Sir Wigram Allen was born at Surry Hills on the 10th May, 1824. He was educated principally under the late W. T. Cape, first at a private school kept by that gentleman, and afterwards at the Sydney College, of which Mr. Cape became principal in 1835, and where so many of our native born citizens were prepared for the arena of public life. Among his fellow-students were the present Chief Justice, Sir James Martin; the late Hon. William Forster, Sir Saul Samuel, and the late Canon Stephen. In 1839 he took the first medal in classics, and in the following year gained the highest prizes in the same subject and in mathematics. In 1841 he was articled to his father, and five years afterwards was admitted as an attorney and solicitor of the Supreme Court of New South Wales. He married in July, 1851, the eldest daughter of the Rev. W. B. Boyce, first President of the Australasian Wesleyan Conference. In 1853 he was appointed University solicitor, and subsequently one of the superior officers of that body. In 1839 he was made a magistrate, and chosen first Mayor of the municipality of the Glebe, to which office he was re-elected for 18 consecutive years. In 1860 Sir William Denison appointed him a member of the Legislative Council, and he continued to hold that position until the expiration of the term for which that body was created. In 1853 he was appointed a Commissioner of National Education, and served on that council with Mr. J. H. Plunkett, Sir Charles Nicholson, Sir Roger Therry, Mr. G. K. Holden, Professor Smith, and others, for nearly 14 years–till the Public School Act came into force in 1867. In 1869 he was elected member of the Legisative Assembly for the Glebe, and was re-elected at two subsequent general elections. His representation of the Glebe extended over a period of 14 years. On the creation of the Department of Justice and Public Instruction he was appointed its first Minister, and he held the position and performed its duties to the satisfaction of all parties until February, 1875, when the Parkes Administration, of which he was a member, went out of office. At the election which took place consequent upon his acceptance of the office of Minister for Justice and Public Instruction, vigorous efforts were made to secure his defeat. It was publicly advertised that he had 60 relatives in the public service. He was in a position to say that there was not a single word of truth in the statement. He declared "he had not one relative in the public service; and what was more, he never had one, except his father, who for some time held an elective office in the Legislative Council." He was also in a position to say, on the same occasion, that "he had himself held various offices, but he had never received a sixpence for anything he ever did in any of them." On March 28, 1875, he was elected Speaker of the Legislative Assembly. He was proposed by Mr. (now Sir) Alexander Stuart, and seconded by the late Mr. S. C. Brown. Mr. R. Wisdom was also nominated. His name, however, on being submitted to the House, was rejected by 80 votes to 29, and Sir Wigram Allen was elected by 43 votes to 11. In consequence of a statement made by Mr. Forster that the member for Northumberland (Mr. Stevens) had inadvertently voted with the noes when Mr. Wisdom's name was submitted to the House, Sir Wigram Allen resigned the Speakership on the second day after his election to the office. The press commended his action as being that of a dignified and honourable gentleman. On March 30 he was re-elected to the position by a vote of 40 to 5. In returning thanks for his election he said that he would "always try to act with the purity of an English Judge and the courtesy of an English gentleman." He strictly adhered to his noble ideal. The unvarying courtesy and the undeniable ability which he brought to the discharge of his duties soon disarmed opposition, and the House showed its appreciation of those qualities by retaining him in the high and responsible office until 1883. Possessing a clear intellect, and gifted with patience and perseverance, his decisions as Speaker were sound, and seldom was any of them disputed. In 1877 he received the honour of Knighthood, and by none was the honour better deserved, and by none has a similar honour been more worthily carried.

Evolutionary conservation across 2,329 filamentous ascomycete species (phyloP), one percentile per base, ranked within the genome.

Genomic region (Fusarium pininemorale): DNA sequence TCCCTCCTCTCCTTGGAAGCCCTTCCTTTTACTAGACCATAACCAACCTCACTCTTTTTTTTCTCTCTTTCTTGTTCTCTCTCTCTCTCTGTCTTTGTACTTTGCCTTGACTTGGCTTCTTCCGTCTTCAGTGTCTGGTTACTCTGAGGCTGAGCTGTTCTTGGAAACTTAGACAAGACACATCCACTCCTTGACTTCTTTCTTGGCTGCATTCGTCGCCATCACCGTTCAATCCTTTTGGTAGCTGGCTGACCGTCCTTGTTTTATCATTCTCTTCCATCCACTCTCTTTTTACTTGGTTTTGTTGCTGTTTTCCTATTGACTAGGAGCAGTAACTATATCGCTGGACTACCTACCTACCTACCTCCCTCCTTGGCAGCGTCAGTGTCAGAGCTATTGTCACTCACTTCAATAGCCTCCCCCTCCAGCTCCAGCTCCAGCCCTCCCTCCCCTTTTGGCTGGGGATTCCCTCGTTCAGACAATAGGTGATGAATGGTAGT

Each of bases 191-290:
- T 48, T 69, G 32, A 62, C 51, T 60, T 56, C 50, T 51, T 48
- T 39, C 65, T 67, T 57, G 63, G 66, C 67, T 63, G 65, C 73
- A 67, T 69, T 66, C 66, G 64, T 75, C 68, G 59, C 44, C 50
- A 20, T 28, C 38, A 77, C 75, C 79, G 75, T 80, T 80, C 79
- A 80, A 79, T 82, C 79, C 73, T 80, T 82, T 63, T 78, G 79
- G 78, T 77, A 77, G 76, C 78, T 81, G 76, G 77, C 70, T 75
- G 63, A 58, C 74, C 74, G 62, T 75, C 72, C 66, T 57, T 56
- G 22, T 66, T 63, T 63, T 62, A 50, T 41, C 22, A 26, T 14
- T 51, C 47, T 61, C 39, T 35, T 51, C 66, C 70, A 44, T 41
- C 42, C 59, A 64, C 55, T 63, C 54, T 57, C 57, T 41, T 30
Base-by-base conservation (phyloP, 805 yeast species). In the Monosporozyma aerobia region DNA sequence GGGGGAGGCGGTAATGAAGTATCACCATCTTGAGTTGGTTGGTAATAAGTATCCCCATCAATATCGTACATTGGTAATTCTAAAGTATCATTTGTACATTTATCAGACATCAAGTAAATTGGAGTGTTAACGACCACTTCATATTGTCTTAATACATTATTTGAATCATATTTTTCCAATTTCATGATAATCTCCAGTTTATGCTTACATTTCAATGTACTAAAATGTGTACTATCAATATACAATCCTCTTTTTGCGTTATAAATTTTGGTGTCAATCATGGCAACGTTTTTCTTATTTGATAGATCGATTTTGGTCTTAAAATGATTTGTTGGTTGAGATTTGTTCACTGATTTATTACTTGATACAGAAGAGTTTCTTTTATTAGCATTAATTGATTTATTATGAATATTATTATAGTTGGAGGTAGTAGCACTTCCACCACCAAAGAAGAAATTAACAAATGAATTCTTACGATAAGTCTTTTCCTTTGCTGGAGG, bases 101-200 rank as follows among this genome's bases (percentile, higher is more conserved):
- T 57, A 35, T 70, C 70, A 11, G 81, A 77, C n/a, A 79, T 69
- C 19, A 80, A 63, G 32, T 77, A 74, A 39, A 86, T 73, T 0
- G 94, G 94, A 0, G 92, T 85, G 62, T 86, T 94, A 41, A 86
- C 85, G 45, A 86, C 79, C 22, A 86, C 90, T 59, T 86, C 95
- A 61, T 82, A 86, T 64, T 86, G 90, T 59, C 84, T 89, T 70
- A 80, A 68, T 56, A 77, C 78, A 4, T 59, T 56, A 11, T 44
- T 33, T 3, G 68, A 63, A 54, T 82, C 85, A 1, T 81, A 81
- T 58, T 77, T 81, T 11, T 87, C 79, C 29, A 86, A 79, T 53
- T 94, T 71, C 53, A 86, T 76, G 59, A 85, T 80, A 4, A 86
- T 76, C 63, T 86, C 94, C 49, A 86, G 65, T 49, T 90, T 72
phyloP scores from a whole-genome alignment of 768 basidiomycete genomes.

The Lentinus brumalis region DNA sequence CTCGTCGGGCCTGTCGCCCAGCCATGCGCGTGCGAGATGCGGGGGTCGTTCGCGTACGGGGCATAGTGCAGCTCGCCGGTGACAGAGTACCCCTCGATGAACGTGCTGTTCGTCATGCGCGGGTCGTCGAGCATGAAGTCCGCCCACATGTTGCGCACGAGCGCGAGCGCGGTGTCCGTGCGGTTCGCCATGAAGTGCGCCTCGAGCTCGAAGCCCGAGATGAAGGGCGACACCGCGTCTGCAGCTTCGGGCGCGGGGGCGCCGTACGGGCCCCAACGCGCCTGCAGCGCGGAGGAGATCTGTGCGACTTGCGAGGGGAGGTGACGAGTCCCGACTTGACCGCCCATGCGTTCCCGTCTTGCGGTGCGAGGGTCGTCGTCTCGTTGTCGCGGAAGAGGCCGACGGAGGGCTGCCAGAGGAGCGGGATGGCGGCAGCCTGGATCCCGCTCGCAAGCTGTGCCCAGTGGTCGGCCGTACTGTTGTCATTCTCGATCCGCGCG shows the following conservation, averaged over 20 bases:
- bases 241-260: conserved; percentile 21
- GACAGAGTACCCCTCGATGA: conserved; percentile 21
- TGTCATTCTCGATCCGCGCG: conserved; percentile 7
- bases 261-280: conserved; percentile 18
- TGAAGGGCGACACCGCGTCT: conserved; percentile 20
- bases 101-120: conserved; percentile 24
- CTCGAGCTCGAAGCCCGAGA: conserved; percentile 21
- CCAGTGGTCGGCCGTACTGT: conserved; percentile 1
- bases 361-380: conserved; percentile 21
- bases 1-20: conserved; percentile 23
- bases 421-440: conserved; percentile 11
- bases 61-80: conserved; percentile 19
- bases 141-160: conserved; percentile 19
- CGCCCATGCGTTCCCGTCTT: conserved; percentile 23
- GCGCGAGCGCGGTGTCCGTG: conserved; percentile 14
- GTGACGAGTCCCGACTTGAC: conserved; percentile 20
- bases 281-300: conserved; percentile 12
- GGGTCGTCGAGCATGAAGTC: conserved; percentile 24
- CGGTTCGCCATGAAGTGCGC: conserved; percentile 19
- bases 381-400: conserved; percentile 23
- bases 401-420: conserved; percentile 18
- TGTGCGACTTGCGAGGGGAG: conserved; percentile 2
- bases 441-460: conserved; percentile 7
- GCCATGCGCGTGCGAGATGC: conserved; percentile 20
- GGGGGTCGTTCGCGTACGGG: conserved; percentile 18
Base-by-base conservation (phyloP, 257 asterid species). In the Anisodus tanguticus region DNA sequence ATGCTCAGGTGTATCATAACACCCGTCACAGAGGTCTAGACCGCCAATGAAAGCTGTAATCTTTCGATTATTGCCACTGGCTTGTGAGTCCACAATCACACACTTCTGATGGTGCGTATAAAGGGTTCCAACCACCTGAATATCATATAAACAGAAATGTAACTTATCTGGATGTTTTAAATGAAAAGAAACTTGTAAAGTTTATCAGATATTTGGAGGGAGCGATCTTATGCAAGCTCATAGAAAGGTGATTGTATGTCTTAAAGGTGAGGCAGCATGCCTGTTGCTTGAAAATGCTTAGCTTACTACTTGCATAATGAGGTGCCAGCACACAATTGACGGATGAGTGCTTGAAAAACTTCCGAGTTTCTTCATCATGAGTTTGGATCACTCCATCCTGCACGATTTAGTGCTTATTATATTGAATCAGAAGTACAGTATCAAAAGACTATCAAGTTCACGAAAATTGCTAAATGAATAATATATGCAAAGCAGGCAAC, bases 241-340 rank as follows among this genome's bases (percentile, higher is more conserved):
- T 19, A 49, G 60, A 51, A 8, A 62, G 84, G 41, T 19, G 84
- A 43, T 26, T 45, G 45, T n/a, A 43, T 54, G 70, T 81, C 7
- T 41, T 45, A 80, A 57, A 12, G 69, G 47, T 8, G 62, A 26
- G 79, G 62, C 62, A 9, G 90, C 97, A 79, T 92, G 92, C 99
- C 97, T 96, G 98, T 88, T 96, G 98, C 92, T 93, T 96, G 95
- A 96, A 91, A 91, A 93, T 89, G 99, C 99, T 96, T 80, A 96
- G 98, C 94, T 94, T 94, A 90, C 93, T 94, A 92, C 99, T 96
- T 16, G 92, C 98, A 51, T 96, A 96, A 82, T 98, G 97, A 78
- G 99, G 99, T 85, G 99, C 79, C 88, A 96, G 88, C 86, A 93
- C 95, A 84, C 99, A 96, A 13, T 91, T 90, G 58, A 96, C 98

In addition to the political and municipal offices which he filled, Sir Wigram Allen was a member of, the University Senate, and a trustee of the Sydney Grammar School. He was also a director of a number of prosperous commercial companies. Honourable in his business transactions, from first to last in his adult career of 40 years the breath of calumny never justly rested on his name.

In works of religion and charity Sir Wigram Allen was both earnest and consistent. He was a Wesleyan by profession, but a Wesleyan of the original type, who loved the liturgy of the Church of England as the noblest repository of devotional thought in the English language. Regularly for years he read that beautiful liturgy every Sunday morning in the church which his father built on the Toxteth Estate, and it is only the simple truth that by no person in Sydney has that service been better performed. Some of Sir Wigram's contributions to charity are known, but many are unknown. He was not accustomed to let his left hand know what his right hand did. In the exercise of the virtue of hospitality he excelled. Possessed of large means, he conceived that his wealth imposed upon him the obligation to entertain visitors and dispense hospitality to his fellow-citizens. In the palatial residence at Toxteth travellers from the old country, and public men of mark from the sister colonies, received royal entertainment. There they found the courtesy, the refinement, and the kindness which are associated with the homes of England. Sir Wigram Allan has left a family of four daughters and six sons. Two of the daughters are married. The sons are all unmarried. Two of these took high honours at our local University, and one of these and another brother are at present studying at the University of Cambridge. In his political and social career, and in his domestic relations, Sir Wigram served his generation faithfully and well.

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'Allen, Sir George Wigram (1824–1885)', Obituaries Australia, National Centre of Biography, Australian National University,, accessed 16 April 2024.